Today’s trip, however, was nothing short of spectacular. Considering her age and the amount of work and exposure she’s had, it really is pretty amazing to me.

We went to the CVS drugstore, a trip Hilda has walked several times. It’s the rout we do most often. It’s a pretty easy one, involving no traffic lights, and mostly very quiet roads. There’s also sidewalk along the whole thing.

The first challenge is the crossing at 29th and Elmwood. Yes, it’s very straightforward in itself, but the approach to the curb is a little odd. On every part of the intersection, the crosswalk is a slight jog to one side or the other from the majority of the sidewalk. Thus, to make the first crossing, you take a little jog to the right to pick up the blended curb. At the second crossing (to the left), there’s a jog to the right to hit the crosswalk, and then when you get across,to head west on 29th is a little jog to the left. She mostly got that last bit, but I had to walk her through getting from the sidewalk to the crossing. It’s a little tricky and probably doesn’t make much sense to her. She’ll get it though, I’m confident of that.

On the trip up, she stopped at all curbs but two, and one of those was a pause and a continue. Not appropriate since this was a street crossing, but half points, I suppose. Her pace and pull for the majority of the trip were absolutely spot on. She definitely avoided obstacles, like the back ends of cars parked, and she found the way into the store with absolutely no trouble. She loves going in, so I had to stop a few times to convince her that she really didn’t need to run and really really didn’t need to pull. Still, she walked me all the way back to the pharmacy counter, and also to the front counter. However, by the time we actually got to the store, I could tell her brain was starting to get tired. She got distracted by someone who asked if she was friendly on the way to the store, but no biggie.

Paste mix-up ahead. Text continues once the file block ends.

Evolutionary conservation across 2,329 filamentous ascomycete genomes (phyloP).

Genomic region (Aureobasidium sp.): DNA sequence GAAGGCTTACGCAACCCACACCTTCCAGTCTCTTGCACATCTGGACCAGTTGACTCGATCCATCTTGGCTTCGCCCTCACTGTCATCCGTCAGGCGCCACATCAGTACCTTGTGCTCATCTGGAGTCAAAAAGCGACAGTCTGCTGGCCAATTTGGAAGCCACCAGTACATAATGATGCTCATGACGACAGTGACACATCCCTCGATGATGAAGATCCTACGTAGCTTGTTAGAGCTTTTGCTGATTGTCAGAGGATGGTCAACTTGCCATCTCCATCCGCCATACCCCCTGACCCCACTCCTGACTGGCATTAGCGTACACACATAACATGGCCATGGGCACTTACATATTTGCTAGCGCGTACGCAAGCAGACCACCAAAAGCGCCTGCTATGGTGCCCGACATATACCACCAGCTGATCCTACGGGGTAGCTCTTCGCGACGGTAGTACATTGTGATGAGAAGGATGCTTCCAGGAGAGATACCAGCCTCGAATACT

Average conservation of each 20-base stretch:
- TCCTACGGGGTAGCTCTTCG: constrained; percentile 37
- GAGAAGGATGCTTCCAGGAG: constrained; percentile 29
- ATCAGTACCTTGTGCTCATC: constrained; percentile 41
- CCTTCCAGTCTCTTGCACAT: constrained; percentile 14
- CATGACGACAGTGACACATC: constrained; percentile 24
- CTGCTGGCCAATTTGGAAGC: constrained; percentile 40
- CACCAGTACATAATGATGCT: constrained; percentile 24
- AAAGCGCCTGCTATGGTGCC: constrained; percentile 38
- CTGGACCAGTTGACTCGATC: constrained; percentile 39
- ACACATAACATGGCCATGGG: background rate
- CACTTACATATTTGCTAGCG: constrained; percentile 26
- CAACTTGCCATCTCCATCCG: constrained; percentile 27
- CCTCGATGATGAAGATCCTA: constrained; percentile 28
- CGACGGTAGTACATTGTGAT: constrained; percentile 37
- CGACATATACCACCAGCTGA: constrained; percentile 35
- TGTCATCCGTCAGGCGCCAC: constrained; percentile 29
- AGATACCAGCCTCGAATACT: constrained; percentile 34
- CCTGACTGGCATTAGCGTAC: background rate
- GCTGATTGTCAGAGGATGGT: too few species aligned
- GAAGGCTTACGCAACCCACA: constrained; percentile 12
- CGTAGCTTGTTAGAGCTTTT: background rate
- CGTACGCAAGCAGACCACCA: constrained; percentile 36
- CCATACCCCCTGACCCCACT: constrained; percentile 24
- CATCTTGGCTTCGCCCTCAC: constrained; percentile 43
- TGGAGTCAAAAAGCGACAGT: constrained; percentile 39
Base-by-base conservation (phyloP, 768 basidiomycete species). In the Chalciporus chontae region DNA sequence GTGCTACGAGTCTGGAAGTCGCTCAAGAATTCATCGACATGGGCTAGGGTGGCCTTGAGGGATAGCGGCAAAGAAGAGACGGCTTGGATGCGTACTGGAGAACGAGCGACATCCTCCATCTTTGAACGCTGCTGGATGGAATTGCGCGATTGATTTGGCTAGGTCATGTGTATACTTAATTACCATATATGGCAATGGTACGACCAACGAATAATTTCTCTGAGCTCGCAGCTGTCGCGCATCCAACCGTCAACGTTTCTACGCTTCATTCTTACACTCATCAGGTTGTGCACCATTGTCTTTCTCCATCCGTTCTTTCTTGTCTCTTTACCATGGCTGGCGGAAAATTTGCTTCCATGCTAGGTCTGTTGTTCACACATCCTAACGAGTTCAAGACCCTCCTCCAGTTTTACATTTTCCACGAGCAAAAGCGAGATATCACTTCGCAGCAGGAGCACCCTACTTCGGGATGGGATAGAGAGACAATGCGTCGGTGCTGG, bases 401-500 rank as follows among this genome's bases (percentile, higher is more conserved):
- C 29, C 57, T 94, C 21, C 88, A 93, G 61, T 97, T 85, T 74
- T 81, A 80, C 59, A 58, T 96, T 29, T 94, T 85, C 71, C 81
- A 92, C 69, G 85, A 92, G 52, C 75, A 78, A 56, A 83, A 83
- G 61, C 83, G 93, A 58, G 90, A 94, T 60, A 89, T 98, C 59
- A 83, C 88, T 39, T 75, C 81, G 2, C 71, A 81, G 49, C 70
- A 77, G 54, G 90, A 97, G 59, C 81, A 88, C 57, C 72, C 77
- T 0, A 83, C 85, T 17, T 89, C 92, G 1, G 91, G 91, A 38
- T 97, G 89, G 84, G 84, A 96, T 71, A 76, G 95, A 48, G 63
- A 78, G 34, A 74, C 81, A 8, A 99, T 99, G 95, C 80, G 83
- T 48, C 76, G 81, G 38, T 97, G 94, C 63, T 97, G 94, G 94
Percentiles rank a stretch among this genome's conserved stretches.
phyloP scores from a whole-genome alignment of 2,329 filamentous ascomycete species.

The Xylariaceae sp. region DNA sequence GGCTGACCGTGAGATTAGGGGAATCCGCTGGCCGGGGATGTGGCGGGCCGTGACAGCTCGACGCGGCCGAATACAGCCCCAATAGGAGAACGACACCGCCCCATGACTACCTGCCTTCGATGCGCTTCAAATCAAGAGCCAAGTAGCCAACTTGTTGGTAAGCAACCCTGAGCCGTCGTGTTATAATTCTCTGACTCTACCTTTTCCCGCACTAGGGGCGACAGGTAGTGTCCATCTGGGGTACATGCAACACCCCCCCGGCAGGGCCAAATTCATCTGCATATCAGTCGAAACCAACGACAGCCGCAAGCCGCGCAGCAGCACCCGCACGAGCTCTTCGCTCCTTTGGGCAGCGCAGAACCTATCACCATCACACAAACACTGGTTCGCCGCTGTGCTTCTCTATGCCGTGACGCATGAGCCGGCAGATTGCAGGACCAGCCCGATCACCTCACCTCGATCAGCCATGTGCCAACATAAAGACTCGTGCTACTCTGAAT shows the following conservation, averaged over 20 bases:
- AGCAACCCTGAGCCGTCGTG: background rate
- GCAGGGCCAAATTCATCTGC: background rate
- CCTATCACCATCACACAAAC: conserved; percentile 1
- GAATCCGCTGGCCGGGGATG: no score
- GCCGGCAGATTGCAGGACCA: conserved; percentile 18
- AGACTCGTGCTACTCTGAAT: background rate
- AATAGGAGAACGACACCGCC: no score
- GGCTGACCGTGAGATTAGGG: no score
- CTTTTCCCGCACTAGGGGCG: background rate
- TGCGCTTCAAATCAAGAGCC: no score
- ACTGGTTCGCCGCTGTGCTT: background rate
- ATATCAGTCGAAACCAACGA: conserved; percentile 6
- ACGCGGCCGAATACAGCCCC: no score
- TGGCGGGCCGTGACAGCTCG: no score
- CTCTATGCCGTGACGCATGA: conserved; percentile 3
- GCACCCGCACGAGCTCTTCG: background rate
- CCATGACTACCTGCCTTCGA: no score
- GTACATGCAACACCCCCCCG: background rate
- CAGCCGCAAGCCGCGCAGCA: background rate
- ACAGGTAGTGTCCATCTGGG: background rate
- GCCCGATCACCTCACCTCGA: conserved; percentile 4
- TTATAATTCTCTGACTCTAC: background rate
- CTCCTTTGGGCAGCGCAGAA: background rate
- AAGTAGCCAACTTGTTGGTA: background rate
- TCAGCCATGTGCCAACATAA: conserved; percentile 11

But here’s the thing that I’m most proud of. Stopping for the curbs was great. Targeting the curbs was great, even though she missed the sidewalks this time. She missed them, however, by going away from traffic, and usually by just a couple feet. I made sure to point them out to her though, and she easily went back to where they were. But that isn’t the brilliant, awesome, just super fantastic thing that happened.